One word that has been thrown around pretty loosely over the last decade or so is ‘millennials.’ This word can sometimes be accompanied by thoughts of savvy, dynamic, futuristic kids with heads facing 80% of the time downwards, browsing through social media, with no recollection of a world without smartphones.
Some others imagine this generation in a more positive light, as the younger generations born with a native ability to understand digital technology and are better able to integrate it, more intuitively and quickly, into their jobs.
This ability, in the world in which we live, is a crucial aspect that differentiates millennials among older workers. But the question of who exactly is a millennial, what are their age groups, and what are their characteristics comes to the fore. Read on to find out what is the real millennial definition.
What is the millennial generation?
Although ‘Millennial’ is the name given to the generation born around the turn of the millennium, its meaning is one with different ideas on who exactly belongs in this generation.
An analysis by Pew Research Center mentions the historical, economic, and technological milestones that define millennials as those born between 1981 and 1996.
This means that persons who entered adulthood in the 21st century are typically referred to as millennials. However, according to studies by Neil Howe and William Strauss, authors of ‘Generations: The History of America’s Future, 1584 to 2069’, millennials refers to persons born between 1982 and 2004.
In short, those between the ages of 15 – 37 will undoubtedly fall in the millennial generation.
They are also described as the products of Generation X; the ‘baby boomers’ generation. The 1980s was viewed as the beginning of their birth years, who are often the children of baby boomers.
With the millennial’s year range cutting across so many years, some, especially those born in the early 80s, will have memories that make them much more similar to baby boomers than those born in the 2000s.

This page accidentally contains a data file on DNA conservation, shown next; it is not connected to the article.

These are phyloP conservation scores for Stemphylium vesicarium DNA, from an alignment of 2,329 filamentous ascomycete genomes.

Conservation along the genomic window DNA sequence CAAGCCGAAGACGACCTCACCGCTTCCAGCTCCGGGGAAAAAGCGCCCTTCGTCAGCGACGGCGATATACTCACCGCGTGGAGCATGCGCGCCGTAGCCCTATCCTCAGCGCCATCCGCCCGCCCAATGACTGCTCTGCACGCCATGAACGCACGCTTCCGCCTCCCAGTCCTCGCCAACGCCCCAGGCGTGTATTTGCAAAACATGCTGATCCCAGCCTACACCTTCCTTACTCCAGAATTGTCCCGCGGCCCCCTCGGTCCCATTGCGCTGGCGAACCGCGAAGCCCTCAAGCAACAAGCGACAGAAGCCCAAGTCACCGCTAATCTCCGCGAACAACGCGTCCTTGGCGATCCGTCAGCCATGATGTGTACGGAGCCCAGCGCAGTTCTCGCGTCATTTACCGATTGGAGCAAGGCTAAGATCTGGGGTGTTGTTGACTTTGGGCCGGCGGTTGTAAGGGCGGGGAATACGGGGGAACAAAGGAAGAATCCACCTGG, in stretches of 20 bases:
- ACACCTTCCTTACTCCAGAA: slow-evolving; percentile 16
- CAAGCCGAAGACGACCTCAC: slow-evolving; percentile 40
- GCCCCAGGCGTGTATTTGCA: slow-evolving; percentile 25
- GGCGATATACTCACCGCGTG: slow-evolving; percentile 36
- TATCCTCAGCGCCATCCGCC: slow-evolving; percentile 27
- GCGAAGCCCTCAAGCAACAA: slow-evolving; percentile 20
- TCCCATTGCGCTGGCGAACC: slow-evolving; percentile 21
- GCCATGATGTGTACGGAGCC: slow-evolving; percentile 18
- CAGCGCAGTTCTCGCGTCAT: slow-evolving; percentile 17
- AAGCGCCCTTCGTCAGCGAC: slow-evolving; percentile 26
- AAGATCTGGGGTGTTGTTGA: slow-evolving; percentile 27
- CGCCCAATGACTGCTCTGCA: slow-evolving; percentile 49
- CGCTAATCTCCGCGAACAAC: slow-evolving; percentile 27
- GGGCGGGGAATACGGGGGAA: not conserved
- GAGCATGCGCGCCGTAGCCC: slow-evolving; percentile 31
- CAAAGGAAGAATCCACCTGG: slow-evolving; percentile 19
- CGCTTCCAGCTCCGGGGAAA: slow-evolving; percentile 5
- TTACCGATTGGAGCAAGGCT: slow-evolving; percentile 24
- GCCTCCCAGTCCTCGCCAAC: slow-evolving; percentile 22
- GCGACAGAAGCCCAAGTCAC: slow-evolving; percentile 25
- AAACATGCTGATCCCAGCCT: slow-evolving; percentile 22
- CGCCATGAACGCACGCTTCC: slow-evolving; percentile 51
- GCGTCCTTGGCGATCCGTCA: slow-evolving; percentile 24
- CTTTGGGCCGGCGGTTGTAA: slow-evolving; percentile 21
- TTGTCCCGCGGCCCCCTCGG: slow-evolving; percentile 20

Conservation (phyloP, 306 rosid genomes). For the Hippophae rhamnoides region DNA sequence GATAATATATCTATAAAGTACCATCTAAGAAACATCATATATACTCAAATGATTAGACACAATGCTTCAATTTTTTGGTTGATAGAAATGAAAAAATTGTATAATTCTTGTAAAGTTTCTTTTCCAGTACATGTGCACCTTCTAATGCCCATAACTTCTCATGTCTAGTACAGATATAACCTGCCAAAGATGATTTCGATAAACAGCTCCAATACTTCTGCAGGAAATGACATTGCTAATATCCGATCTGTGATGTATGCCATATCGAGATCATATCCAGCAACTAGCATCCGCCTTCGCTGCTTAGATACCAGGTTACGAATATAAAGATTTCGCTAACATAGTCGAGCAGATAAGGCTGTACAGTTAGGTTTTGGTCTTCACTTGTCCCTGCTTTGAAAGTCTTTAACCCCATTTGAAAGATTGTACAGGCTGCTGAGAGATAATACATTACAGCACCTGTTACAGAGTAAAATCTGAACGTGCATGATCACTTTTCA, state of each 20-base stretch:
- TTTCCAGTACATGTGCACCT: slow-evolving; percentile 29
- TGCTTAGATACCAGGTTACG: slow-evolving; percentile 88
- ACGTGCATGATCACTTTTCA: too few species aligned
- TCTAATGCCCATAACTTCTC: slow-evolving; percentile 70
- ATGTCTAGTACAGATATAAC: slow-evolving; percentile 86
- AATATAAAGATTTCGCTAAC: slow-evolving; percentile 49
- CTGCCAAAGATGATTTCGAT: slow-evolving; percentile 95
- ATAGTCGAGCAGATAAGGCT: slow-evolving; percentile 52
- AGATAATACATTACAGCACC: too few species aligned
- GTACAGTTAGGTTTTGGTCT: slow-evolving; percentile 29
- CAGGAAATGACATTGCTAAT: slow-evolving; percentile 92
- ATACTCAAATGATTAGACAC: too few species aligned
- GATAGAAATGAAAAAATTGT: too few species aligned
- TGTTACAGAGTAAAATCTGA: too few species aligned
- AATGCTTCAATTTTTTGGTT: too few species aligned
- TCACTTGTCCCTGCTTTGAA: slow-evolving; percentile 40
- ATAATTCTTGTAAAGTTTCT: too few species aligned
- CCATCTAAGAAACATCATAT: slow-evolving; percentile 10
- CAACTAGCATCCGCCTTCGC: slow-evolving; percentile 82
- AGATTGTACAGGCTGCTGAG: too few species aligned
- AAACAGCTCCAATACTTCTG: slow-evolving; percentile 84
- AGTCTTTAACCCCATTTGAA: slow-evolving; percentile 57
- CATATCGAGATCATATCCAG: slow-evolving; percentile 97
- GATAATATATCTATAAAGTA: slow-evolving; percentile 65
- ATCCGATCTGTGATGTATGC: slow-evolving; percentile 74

For example, landlines, walkmans, public telephone booths, black and white television, and rotary phones, which were a regular feature among baby boomers, while still being familiar to older millennials. However, for the younger ones, these old-school tools all sound like ancient history.
Other emerging descriptions include Generation Y or Digital Natives. Both pertain to individuals that grew up in a world where computers have become a matter of course; social networks have prevailed, and advertising is more present than ever.
What years are the millennials?
The age typically falls within the years the 1980s and the 2000s, although quite several researchers are not entirely in the agreement of what years exactly constitute the millennial year range. According to the Pew Research Center, millennial birth years fall between 1981 – 1996.
The Washington Post, The Washington Times, and The Los Angeles Times all agree with the Pew Research Center’s millennials year range which also enjoys a great deal of support with the American Psychological Association, the Federal Reserve Board, Ernst, and Young, Gallup Inc., MSW Research and the Resolution Foundation; all mentioned organizations use the 1980–1996 millennials year range in their articles and studies.
Another point of view
However, other organizations such as PricewaterhouseCoopers tend to see things differently, using 1981 to the 1995 year range, while Nielsen Media Research’s definition is between 21 and 37 years old as of 2018.
According to the United States Chamber of Commerce, the years 1980–1999 best describes them. Going with the U.S. PIRG description, those who are born between 1983 and 2000.
In a press release done in 2015, the United States Census Bureau described millennials using 1982 to the 2000 year range. This conflict in the age range had left other organizations such as Caveat concluding that no official start and end date is yet to be released for when millennials were born.
Some older baby boomers would probably struggle with the idea of the generation having challenges. They appear to have been born into a life of ease where significant advancements have already been made in science, technology, and women’s rights, among others. So, what exactly do millennials have to worry about?
The truth is, there are a host of challenges which they face.
Millennials make up the larger part of the population, with over 85-90 million people in the U.S. alone. As they happen to be the most educated generation in history, with that many young folks running around with juicy credentials, this means much more competition for the few plum jobs out there.